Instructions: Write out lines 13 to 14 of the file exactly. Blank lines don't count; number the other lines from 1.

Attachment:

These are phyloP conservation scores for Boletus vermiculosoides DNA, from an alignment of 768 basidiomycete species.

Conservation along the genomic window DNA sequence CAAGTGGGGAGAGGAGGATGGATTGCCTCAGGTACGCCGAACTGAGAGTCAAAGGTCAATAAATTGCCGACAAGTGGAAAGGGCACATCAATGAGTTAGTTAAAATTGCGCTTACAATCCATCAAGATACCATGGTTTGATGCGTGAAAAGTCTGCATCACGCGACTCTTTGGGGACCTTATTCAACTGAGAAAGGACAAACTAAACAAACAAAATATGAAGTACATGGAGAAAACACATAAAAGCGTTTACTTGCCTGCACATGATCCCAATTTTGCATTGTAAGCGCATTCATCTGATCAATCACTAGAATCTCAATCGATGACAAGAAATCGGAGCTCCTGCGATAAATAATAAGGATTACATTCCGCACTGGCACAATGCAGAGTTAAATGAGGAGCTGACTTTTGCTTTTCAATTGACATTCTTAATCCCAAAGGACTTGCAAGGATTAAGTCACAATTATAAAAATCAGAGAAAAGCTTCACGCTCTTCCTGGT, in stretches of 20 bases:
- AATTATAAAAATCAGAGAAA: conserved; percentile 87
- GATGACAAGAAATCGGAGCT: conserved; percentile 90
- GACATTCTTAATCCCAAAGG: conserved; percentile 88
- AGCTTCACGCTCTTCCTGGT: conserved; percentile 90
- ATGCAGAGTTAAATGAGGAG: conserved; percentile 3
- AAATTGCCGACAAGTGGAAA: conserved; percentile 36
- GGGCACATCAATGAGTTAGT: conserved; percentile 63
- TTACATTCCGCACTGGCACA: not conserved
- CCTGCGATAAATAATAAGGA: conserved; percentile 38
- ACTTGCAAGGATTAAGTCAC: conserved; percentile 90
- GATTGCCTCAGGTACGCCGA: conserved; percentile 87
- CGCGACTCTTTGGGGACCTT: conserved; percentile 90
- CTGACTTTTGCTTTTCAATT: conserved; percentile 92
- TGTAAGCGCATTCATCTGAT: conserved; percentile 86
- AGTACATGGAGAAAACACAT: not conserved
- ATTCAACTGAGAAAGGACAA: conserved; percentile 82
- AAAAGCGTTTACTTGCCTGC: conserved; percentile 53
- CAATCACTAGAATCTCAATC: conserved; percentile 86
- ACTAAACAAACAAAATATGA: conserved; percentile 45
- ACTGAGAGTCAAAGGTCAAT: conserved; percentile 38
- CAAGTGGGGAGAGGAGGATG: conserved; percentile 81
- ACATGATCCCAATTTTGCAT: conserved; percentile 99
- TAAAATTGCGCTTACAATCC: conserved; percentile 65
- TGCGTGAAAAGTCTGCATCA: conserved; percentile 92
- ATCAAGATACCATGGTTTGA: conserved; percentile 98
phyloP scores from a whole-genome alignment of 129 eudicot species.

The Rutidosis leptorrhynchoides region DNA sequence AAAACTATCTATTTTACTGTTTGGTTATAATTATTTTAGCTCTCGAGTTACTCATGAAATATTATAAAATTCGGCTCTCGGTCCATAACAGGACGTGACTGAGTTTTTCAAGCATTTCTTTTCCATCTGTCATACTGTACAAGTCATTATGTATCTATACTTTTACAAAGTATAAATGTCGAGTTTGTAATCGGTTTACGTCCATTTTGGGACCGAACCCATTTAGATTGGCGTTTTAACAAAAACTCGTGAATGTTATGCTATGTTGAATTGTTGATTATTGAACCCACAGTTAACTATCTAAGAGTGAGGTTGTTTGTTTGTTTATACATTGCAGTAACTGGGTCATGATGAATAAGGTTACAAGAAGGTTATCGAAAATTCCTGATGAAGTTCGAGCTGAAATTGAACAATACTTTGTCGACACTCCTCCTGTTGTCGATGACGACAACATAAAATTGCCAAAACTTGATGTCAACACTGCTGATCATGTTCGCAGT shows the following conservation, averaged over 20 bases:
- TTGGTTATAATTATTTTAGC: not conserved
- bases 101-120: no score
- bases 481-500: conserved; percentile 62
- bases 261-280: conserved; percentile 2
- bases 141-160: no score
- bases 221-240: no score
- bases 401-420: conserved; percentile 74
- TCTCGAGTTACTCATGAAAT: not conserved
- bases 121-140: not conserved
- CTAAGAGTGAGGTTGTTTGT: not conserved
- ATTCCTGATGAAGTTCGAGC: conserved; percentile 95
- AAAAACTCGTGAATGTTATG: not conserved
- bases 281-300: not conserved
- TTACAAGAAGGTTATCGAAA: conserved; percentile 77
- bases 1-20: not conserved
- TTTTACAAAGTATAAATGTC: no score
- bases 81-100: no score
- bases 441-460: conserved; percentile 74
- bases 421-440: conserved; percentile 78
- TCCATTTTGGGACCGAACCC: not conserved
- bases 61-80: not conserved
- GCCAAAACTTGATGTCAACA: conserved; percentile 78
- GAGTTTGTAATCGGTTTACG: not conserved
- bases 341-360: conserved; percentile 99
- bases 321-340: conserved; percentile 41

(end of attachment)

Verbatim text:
- GATTGCCTCAGGTACGCCGA: conserved; percentile 87
- CGCGACTCTTTGGGGACCTT: conserved; percentile 90